A heart for America
“Over 30 years ago the plague of drugs invaded the inner cities and the church did nothing. The results: Drugs are now everywhere. Either we take the gospel to the inner cities now or the inner cities will come to us with their violence, crime, immorality, broken families and hopelessness. We will lose the battle in the suburbs like we lost the battle in the cities. The Assemblies of God began among the poor and downtrodden. Let us return to our roots. We must keep the middle class God has given us, but we can no longer ignore the sea of humanity in America who need the gospel. If we are not going to reach the cities in America, whom are we going to reach? If we are not going to reach them now, when are we going to reach them?”
— Charles E. Hackett General Council, Portland, Ore. 1991
Charles E. Hackett made the above statement as incoming director of Assemblies of God U.S. Missions. As he prepares to retire following 14 years of ministry with U.S. Missions, he spoke with Evangel Editor in Chief Hal Donaldson about the efforts of the AG to reach America.
PE: In 1991 at the General Council in Portland, Ore., you called on the Assemblies of God to respond to the spiritual crisis in our cities. What led up to that message?
HACKETT: During my first weeks in Springfield with U.S. Missions, I started praying. I felt the Lord leading me to ask General Superintendent G. Raymond Carlson to give me 10 minutes to share my burden for America with the General Presbyters. Brother Carlson agreed to do that. I spent about three months praying and editing and writing and rewriting. I made the presentation to the General Presbyters, and as soon as I had finished somebody went to the microphone and said, “I make a motion that Charles read this to the entire General Council.”
It was a God thing! I never thought of it having that kind of impact. It never occurred to me that I would read it to the General Council and that the General Council would respond as they did. It was subsequently sent out in the Ministers Letter. It was published in the Pentecostal Evangel. I was shocked at the response.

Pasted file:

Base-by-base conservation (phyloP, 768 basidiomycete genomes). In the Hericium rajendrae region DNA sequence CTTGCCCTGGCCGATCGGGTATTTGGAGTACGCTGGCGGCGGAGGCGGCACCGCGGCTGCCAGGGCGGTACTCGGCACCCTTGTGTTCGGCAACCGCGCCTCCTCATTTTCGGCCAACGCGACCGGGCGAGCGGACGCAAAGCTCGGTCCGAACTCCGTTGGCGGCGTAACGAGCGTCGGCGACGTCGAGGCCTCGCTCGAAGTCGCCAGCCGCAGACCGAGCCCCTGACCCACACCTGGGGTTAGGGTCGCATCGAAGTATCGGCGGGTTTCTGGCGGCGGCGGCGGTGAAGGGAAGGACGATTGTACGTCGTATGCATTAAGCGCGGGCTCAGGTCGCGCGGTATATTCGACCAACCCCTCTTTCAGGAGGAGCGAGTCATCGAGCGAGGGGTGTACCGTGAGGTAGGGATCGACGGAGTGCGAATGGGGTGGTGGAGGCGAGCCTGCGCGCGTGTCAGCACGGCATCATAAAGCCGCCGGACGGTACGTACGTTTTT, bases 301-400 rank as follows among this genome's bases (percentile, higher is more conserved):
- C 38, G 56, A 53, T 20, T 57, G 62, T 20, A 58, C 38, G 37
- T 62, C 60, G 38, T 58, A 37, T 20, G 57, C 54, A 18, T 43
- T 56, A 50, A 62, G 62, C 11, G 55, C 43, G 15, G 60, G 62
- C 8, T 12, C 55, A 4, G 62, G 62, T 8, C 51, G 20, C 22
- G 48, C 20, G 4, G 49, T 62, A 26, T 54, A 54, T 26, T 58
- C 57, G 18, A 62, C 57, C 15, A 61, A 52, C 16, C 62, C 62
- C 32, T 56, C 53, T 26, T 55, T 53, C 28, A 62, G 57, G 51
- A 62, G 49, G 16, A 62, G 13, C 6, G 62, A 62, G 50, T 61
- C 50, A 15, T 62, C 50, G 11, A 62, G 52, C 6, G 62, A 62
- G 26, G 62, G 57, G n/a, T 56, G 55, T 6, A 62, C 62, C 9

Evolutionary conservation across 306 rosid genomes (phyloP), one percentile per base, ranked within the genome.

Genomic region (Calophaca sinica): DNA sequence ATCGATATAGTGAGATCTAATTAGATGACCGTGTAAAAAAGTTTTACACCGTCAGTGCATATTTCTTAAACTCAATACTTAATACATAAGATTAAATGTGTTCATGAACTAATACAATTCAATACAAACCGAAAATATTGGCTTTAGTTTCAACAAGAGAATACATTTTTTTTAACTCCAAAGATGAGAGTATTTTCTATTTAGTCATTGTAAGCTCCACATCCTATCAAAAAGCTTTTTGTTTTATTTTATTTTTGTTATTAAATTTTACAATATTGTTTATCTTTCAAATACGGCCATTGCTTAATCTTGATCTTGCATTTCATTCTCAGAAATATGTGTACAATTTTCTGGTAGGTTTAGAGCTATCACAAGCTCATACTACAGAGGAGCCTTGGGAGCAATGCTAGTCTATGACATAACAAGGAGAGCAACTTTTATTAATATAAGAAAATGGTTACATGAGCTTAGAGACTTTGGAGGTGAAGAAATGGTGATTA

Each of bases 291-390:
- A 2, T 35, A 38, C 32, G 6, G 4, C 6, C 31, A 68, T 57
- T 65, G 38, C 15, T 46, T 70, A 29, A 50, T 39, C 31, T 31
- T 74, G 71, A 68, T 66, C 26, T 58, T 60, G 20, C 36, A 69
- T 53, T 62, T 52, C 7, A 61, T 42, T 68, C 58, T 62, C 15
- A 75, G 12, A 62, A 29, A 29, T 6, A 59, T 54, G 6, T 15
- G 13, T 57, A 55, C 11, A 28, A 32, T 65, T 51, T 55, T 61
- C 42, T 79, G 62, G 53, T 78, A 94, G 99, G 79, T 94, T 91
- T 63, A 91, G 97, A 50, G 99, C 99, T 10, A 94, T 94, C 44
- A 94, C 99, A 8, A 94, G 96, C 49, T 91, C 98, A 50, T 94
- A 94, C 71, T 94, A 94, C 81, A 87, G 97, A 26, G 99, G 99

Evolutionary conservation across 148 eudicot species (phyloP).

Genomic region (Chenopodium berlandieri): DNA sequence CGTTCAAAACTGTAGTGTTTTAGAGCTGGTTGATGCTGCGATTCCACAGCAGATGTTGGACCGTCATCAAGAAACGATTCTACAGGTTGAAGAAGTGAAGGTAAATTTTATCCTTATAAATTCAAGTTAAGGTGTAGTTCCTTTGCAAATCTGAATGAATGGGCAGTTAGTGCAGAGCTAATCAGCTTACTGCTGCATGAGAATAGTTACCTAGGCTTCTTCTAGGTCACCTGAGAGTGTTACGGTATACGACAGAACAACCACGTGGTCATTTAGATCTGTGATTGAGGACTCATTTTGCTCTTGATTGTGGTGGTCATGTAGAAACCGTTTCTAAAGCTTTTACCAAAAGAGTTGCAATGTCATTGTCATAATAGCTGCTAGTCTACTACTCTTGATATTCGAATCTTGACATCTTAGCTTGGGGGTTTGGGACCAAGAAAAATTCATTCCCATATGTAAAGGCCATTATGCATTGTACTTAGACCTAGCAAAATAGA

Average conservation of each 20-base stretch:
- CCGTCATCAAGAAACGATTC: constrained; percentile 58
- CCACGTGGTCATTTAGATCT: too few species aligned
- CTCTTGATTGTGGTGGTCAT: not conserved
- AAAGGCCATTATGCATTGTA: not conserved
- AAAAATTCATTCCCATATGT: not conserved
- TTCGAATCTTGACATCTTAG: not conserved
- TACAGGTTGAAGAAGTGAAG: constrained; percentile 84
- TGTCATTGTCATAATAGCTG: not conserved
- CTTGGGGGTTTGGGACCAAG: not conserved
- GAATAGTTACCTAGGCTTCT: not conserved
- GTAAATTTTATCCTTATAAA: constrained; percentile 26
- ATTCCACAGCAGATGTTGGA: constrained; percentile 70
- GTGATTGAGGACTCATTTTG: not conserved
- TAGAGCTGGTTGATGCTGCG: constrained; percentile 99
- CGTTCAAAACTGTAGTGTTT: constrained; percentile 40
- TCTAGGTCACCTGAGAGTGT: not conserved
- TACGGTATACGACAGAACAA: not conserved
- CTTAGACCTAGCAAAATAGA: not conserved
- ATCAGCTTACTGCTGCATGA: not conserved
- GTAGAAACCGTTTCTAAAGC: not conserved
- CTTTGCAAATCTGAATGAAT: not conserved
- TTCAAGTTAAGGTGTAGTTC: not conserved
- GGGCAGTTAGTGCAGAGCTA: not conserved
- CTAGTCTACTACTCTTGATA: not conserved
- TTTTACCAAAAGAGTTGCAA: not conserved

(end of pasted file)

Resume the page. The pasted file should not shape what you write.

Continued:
PE: What put the need of America’s inner cities on your heart?
HACKETT: It was a combination of things. Pastoring in Lafayette, Ind., I thought our Midwest family church represented the Assemblies of God. I thought that was the way it was everywhere. I hardly ever preached outside my church other than at a district function. So I was shocked to discover how little we were doing in our major cities. I visited a couple of our large cities, and it was mile after mile of spiritual desert. It gripped my heart. So many congregations had moved out to the suburbs and practically given away their inner-city properties, as if the inner cities didn’t count. God gripped my heart with compassion for the needs of the families left behind.
PE: After 14 years, do you see a continuing spiritual crisis in our cities? What progress have you seen in our work in the cities?
HACKETT: The spiritual crisis is still there. But I’m happy to say that any of our districts where there is a large city within the boundaries of that district is making an effort to reach that metropolis. That has been one of the most gratifying things that I have witnessed — the growing concern across our Fellowship for the large cities.